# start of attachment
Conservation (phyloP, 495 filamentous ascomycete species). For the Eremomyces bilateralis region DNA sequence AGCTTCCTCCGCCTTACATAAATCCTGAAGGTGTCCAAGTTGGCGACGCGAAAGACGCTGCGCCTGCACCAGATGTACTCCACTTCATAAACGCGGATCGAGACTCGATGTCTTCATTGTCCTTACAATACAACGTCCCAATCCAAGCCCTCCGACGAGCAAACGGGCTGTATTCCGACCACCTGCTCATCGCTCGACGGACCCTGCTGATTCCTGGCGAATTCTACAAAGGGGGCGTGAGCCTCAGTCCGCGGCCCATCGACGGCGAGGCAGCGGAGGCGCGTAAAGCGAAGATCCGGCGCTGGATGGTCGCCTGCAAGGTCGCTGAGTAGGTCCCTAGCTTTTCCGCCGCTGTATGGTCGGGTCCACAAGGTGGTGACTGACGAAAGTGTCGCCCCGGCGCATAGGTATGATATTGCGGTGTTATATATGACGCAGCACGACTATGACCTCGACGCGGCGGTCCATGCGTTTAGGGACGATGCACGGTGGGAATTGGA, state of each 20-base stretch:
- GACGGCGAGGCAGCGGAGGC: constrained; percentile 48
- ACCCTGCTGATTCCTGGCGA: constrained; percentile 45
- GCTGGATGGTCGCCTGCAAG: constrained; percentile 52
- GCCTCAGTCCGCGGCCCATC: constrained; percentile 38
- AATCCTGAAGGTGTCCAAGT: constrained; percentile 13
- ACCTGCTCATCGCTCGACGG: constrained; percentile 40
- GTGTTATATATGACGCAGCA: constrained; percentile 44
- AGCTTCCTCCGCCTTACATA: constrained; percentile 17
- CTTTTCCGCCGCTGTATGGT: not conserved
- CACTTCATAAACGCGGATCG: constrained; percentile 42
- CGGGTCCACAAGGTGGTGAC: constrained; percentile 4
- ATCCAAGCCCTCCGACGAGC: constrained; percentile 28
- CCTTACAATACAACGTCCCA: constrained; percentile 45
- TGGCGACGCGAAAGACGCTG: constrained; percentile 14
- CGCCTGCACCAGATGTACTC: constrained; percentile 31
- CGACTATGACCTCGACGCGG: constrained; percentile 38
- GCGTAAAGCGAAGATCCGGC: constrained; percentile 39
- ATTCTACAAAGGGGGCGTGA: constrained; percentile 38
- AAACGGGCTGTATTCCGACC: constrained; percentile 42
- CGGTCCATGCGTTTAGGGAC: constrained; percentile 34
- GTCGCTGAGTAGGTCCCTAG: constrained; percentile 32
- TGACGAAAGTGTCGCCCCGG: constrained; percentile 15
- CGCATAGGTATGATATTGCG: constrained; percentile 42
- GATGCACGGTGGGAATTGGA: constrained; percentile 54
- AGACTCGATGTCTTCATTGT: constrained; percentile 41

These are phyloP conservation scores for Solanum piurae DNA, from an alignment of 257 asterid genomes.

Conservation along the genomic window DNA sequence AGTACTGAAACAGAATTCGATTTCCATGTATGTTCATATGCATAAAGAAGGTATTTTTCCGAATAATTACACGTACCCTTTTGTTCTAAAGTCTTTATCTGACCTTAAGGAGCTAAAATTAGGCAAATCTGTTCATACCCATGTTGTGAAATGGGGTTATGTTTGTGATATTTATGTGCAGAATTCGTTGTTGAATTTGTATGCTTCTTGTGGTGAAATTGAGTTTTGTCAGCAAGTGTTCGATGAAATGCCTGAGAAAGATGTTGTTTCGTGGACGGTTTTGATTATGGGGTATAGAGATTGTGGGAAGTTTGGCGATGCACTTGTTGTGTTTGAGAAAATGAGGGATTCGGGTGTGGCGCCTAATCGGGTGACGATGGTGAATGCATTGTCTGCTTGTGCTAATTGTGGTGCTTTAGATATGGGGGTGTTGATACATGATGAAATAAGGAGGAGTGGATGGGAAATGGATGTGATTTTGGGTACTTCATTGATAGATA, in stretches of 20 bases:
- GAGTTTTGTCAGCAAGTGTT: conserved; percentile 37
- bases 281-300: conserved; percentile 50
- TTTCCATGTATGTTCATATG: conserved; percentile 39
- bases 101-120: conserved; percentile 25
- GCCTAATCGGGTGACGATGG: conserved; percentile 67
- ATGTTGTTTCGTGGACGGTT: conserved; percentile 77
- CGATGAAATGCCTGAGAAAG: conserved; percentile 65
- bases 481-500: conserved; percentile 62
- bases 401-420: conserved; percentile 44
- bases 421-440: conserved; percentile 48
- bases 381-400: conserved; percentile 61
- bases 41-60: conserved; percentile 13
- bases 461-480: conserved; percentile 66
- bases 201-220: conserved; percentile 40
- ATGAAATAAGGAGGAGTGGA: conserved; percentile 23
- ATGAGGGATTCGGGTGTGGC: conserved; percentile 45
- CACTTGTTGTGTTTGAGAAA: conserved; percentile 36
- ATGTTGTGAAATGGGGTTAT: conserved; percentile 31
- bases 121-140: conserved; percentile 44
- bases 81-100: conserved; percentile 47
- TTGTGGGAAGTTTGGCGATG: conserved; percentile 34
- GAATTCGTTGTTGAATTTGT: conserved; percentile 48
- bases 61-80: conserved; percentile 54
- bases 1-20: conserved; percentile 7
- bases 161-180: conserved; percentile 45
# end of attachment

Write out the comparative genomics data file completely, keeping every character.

Conservation (phyloP, 495 filamentous ascomycete species). For the Eremomyces bilateralis region DNA sequence AGCTTCCTCCGCCTTACATAAATCCTGAAGGTGTCCAAGTTGGCGACGCGAAAGACGCTGCGCCTGCACCAGATGTACTCCACTTCATAAACGCGGATCGAGACTCGATGTCTTCATTGTCCTTACAATACAACGTCCCAATCCAAGCCCTCCGACGAGCAAACGGGCTGTATTCCGACCACCTGCTCATCGCTCGACGGACCCTGCTGATTCCTGGCGAATTCTACAAAGGGGGCGTGAGCCTCAGTCCGCGGCCCATCGACGGCGAGGCAGCGGAGGCGCGTAAAGCGAAGATCCGGCGCTGGATGGTCGCCTGCAAGGTCGCTGAGTAGGTCCCTAGCTTTTCCGCCGCTGTATGGTCGGGTCCACAAGGTGGTGACTGACGAAAGTGTCGCCCCGGCGCATAGGTATGATATTGCGGTGTTATATATGACGCAGCACGACTATGACCTCGACGCGGCGGTCCATGCGTTTAGGGACGATGCACGGTGGGAATTGGA, state of each 20-base stretch:
- GACGGCGAGGCAGCGGAGGC: constrained; percentile 48
- ACCCTGCTGATTCCTGGCGA: constrained; percentile 45
- GCTGGATGGTCGCCTGCAAG: constrained; percentile 52
- GCCTCAGTCCGCGGCCCATC: constrained; percentile 38
- AATCCTGAAGGTGTCCAAGT: constrained; percentile 13
- ACCTGCTCATCGCTCGACGG: constrained; percentile 40
- GTGTTATATATGACGCAGCA: constrained; percentile 44
- AGCTTCCTCCGCCTTACATA: constrained; percentile 17
- CTTTTCCGCCGCTGTATGGT: not conserved
- CACTTCATAAACGCGGATCG: constrained; percentile 42
- CGGGTCCACAAGGTGGTGAC: constrained; percentile 4
- ATCCAAGCCCTCCGACGAGC: constrained; percentile 28
- CCTTACAATACAACGTCCCA: constrained; percentile 45
- TGGCGACGCGAAAGACGCTG: constrained; percentile 14
- CGCCTGCACCAGATGTACTC: constrained; percentile 31
- CGACTATGACCTCGACGCGG: constrained; percentile 38
- GCGTAAAGCGAAGATCCGGC: constrained; percentile 39
- ATTCTACAAAGGGGGCGTGA: constrained; percentile 38
- AAACGGGCTGTATTCCGACC: constrained; percentile 42
- CGGTCCATGCGTTTAGGGAC: constrained; percentile 34
- GTCGCTGAGTAGGTCCCTAG: constrained; percentile 32
- TGACGAAAGTGTCGCCCCGG: constrained; percentile 15
- CGCATAGGTATGATATTGCG: constrained; percentile 42
- GATGCACGGTGGGAATTGGA: constrained; percentile 54
- AGACTCGATGTCTTCATTGT: constrained; percentile 41

These are phyloP conservation scores for Solanum piurae DNA, from an alignment of 257 asterid genomes.

Conservation along the genomic window DNA sequence AGTACTGAAACAGAATTCGATTTCCATGTATGTTCATATGCATAAAGAAGGTATTTTTCCGAATAATTACACGTACCCTTTTGTTCTAAAGTCTTTATCTGACCTTAAGGAGCTAAAATTAGGCAAATCTGTTCATACCCATGTTGTGAAATGGGGTTATGTTTGTGATATTTATGTGCAGAATTCGTTGTTGAATTTGTATGCTTCTTGTGGTGAAATTGAGTTTTGTCAGCAAGTGTTCGATGAAATGCCTGAGAAAGATGTTGTTTCGTGGACGGTTTTGATTATGGGGTATAGAGATTGTGGGAAGTTTGGCGATGCACTTGTTGTGTTTGAGAAAATGAGGGATTCGGGTGTGGCGCCTAATCGGGTGACGATGGTGAATGCATTGTCTGCTTGTGCTAATTGTGGTGCTTTAGATATGGGGGTGTTGATACATGATGAAATAAGGAGGAGTGGATGGGAAATGGATGTGATTTTGGGTACTTCATTGATAGATA, in stretches of 20 bases:
- GAGTTTTGTCAGCAAGTGTT: conserved; percentile 37
- bases 281-300: conserved; percentile 50
- TTTCCATGTATGTTCATATG: conserved; percentile 39
- bases 101-120: conserved; percentile 25
- GCCTAATCGGGTGACGATGG: conserved; percentile 67
- ATGTTGTTTCGTGGACGGTT: conserved; percentile 77
- CGATGAAATGCCTGAGAAAG: conserved; percentile 65
- bases 481-500: conserved; percentile 62
- bases 401-420: conserved; percentile 44
- bases 421-440: conserved; percentile 48
- bases 381-400: conserved; percentile 61
- bases 41-60: conserved; percentile 13
- bases 461-480: conserved; percentile 66
- bases 201-220: conserved; percentile 40
- ATGAAATAAGGAGGAGTGGA: conserved; percentile 23
- ATGAGGGATTCGGGTGTGGC: conserved; percentile 45
- CACTTGTTGTGTTTGAGAAA: conserved; percentile 36
- ATGTTGTGAAATGGGGTTAT: conserved; percentile 31
- bases 121-140: conserved; percentile 44
- bases 81-100: conserved; percentile 47
- TTGTGGGAAGTTTGGCGATG: conserved; percentile 34
- GAATTCGTTGTTGAATTTGT: conserved; percentile 48
- bases 61-80: conserved; percentile 54
- bases 1-20: conserved; percentile 7
- bases 161-180: conserved; percentile 45